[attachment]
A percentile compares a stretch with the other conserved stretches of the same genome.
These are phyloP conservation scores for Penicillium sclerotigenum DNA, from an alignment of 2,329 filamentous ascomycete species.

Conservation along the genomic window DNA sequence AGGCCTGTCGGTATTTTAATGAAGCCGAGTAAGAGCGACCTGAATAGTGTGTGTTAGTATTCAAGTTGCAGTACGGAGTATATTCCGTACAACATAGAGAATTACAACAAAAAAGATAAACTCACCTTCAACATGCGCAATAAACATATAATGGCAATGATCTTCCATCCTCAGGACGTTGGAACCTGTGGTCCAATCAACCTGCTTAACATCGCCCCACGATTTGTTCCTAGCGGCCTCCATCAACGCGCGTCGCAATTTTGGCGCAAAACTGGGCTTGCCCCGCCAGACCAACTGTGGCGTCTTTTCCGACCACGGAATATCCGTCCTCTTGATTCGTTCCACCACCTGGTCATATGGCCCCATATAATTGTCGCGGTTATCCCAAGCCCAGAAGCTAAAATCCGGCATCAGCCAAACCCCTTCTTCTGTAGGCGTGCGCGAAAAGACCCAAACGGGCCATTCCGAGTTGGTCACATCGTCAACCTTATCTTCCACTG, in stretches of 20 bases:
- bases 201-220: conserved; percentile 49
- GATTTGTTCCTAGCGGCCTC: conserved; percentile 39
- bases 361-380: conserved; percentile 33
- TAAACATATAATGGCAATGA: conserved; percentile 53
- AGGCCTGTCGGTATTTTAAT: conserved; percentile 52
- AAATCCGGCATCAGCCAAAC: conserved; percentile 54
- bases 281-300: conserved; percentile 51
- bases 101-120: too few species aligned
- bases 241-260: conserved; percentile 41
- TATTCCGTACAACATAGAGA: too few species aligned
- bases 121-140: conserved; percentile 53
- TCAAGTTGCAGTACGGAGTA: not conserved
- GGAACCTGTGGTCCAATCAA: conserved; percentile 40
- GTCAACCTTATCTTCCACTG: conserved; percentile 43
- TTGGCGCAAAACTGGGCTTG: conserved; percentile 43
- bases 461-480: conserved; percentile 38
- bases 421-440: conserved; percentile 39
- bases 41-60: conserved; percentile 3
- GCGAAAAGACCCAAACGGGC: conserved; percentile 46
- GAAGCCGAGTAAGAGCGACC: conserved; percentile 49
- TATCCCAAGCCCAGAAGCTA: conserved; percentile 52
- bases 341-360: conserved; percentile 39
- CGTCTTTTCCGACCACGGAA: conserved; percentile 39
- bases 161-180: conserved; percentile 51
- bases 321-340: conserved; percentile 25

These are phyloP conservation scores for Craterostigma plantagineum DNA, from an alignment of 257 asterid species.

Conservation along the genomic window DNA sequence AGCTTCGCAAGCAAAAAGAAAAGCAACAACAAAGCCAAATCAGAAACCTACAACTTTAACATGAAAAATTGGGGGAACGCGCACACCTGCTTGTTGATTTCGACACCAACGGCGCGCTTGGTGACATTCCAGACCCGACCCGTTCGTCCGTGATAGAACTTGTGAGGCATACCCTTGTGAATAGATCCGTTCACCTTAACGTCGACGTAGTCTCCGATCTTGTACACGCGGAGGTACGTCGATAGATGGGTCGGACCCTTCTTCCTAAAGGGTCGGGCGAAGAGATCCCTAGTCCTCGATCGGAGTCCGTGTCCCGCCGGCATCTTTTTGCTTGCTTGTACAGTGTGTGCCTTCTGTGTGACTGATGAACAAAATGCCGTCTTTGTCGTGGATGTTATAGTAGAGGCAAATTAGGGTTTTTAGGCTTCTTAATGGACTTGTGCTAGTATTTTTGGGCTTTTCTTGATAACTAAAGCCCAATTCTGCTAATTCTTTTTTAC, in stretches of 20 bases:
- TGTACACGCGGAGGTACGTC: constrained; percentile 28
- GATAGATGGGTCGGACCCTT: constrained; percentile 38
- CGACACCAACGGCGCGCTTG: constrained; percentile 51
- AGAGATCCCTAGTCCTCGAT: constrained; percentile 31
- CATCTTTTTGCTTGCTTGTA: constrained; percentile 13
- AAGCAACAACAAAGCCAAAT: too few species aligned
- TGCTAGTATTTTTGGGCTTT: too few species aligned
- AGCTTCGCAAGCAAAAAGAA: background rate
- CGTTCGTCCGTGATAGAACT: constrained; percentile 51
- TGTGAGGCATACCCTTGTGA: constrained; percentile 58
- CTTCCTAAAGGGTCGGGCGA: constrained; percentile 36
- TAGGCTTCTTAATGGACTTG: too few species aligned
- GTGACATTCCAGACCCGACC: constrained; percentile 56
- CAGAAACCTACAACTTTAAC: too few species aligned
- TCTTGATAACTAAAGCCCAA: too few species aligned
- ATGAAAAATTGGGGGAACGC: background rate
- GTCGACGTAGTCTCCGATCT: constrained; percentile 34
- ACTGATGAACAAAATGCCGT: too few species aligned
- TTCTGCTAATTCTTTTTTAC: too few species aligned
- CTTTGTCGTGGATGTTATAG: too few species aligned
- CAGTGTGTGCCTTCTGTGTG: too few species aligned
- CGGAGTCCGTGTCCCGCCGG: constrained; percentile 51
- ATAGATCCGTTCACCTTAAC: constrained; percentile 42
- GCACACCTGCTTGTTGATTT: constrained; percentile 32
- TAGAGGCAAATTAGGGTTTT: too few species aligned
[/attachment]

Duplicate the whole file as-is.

A percentile compares a stretch with the other conserved stretches of the same genome.
These are phyloP conservation scores for Penicillium sclerotigenum DNA, from an alignment of 2,329 filamentous ascomycete species.

Conservation along the genomic window DNA sequence AGGCCTGTCGGTATTTTAATGAAGCCGAGTAAGAGCGACCTGAATAGTGTGTGTTAGTATTCAAGTTGCAGTACGGAGTATATTCCGTACAACATAGAGAATTACAACAAAAAAGATAAACTCACCTTCAACATGCGCAATAAACATATAATGGCAATGATCTTCCATCCTCAGGACGTTGGAACCTGTGGTCCAATCAACCTGCTTAACATCGCCCCACGATTTGTTCCTAGCGGCCTCCATCAACGCGCGTCGCAATTTTGGCGCAAAACTGGGCTTGCCCCGCCAGACCAACTGTGGCGTCTTTTCCGACCACGGAATATCCGTCCTCTTGATTCGTTCCACCACCTGGTCATATGGCCCCATATAATTGTCGCGGTTATCCCAAGCCCAGAAGCTAAAATCCGGCATCAGCCAAACCCCTTCTTCTGTAGGCGTGCGCGAAAAGACCCAAACGGGCCATTCCGAGTTGGTCACATCGTCAACCTTATCTTCCACTG, in stretches of 20 bases:
- bases 201-220: conserved; percentile 49
- GATTTGTTCCTAGCGGCCTC: conserved; percentile 39
- bases 361-380: conserved; percentile 33
- TAAACATATAATGGCAATGA: conserved; percentile 53
- AGGCCTGTCGGTATTTTAAT: conserved; percentile 52
- AAATCCGGCATCAGCCAAAC: conserved; percentile 54
- bases 281-300: conserved; percentile 51
- bases 101-120: too few species aligned
- bases 241-260: conserved; percentile 41
- TATTCCGTACAACATAGAGA: too few species aligned
- bases 121-140: conserved; percentile 53
- TCAAGTTGCAGTACGGAGTA: not conserved
- GGAACCTGTGGTCCAATCAA: conserved; percentile 40
- GTCAACCTTATCTTCCACTG: conserved; percentile 43
- TTGGCGCAAAACTGGGCTTG: conserved; percentile 43
- bases 461-480: conserved; percentile 38
- bases 421-440: conserved; percentile 39
- bases 41-60: conserved; percentile 3
- GCGAAAAGACCCAAACGGGC: conserved; percentile 46
- GAAGCCGAGTAAGAGCGACC: conserved; percentile 49
- TATCCCAAGCCCAGAAGCTA: conserved; percentile 52
- bases 341-360: conserved; percentile 39
- CGTCTTTTCCGACCACGGAA: conserved; percentile 39
- bases 161-180: conserved; percentile 51
- bases 321-340: conserved; percentile 25

These are phyloP conservation scores for Craterostigma plantagineum DNA, from an alignment of 257 asterid species.

Conservation along the genomic window DNA sequence AGCTTCGCAAGCAAAAAGAAAAGCAACAACAAAGCCAAATCAGAAACCTACAACTTTAACATGAAAAATTGGGGGAACGCGCACACCTGCTTGTTGATTTCGACACCAACGGCGCGCTTGGTGACATTCCAGACCCGACCCGTTCGTCCGTGATAGAACTTGTGAGGCATACCCTTGTGAATAGATCCGTTCACCTTAACGTCGACGTAGTCTCCGATCTTGTACACGCGGAGGTACGTCGATAGATGGGTCGGACCCTTCTTCCTAAAGGGTCGGGCGAAGAGATCCCTAGTCCTCGATCGGAGTCCGTGTCCCGCCGGCATCTTTTTGCTTGCTTGTACAGTGTGTGCCTTCTGTGTGACTGATGAACAAAATGCCGTCTTTGTCGTGGATGTTATAGTAGAGGCAAATTAGGGTTTTTAGGCTTCTTAATGGACTTGTGCTAGTATTTTTGGGCTTTTCTTGATAACTAAAGCCCAATTCTGCTAATTCTTTTTTAC, in stretches of 20 bases:
- TGTACACGCGGAGGTACGTC: constrained; percentile 28
- GATAGATGGGTCGGACCCTT: constrained; percentile 38
- CGACACCAACGGCGCGCTTG: constrained; percentile 51
- AGAGATCCCTAGTCCTCGAT: constrained; percentile 31
- CATCTTTTTGCTTGCTTGTA: constrained; percentile 13
- AAGCAACAACAAAGCCAAAT: too few species aligned
- TGCTAGTATTTTTGGGCTTT: too few species aligned
- AGCTTCGCAAGCAAAAAGAA: background rate
- CGTTCGTCCGTGATAGAACT: constrained; percentile 51
- TGTGAGGCATACCCTTGTGA: constrained; percentile 58
- CTTCCTAAAGGGTCGGGCGA: constrained; percentile 36
- TAGGCTTCTTAATGGACTTG: too few species aligned
- GTGACATTCCAGACCCGACC: constrained; percentile 56
- CAGAAACCTACAACTTTAAC: too few species aligned
- TCTTGATAACTAAAGCCCAA: too few species aligned
- ATGAAAAATTGGGGGAACGC: background rate
- GTCGACGTAGTCTCCGATCT: constrained; percentile 34
- ACTGATGAACAAAATGCCGT: too few species aligned
- TTCTGCTAATTCTTTTTTAC: too few species aligned
- CTTTGTCGTGGATGTTATAG: too few species aligned
- CAGTGTGTGCCTTCTGTGTG: too few species aligned
- CGGAGTCCGTGTCCCGCCGG: constrained; percentile 51
- ATAGATCCGTTCACCTTAAC: constrained; percentile 42
- GCACACCTGCTTGTTGATTT: constrained; percentile 32
- TAGAGGCAAATTAGGGTTTT: too few species aligned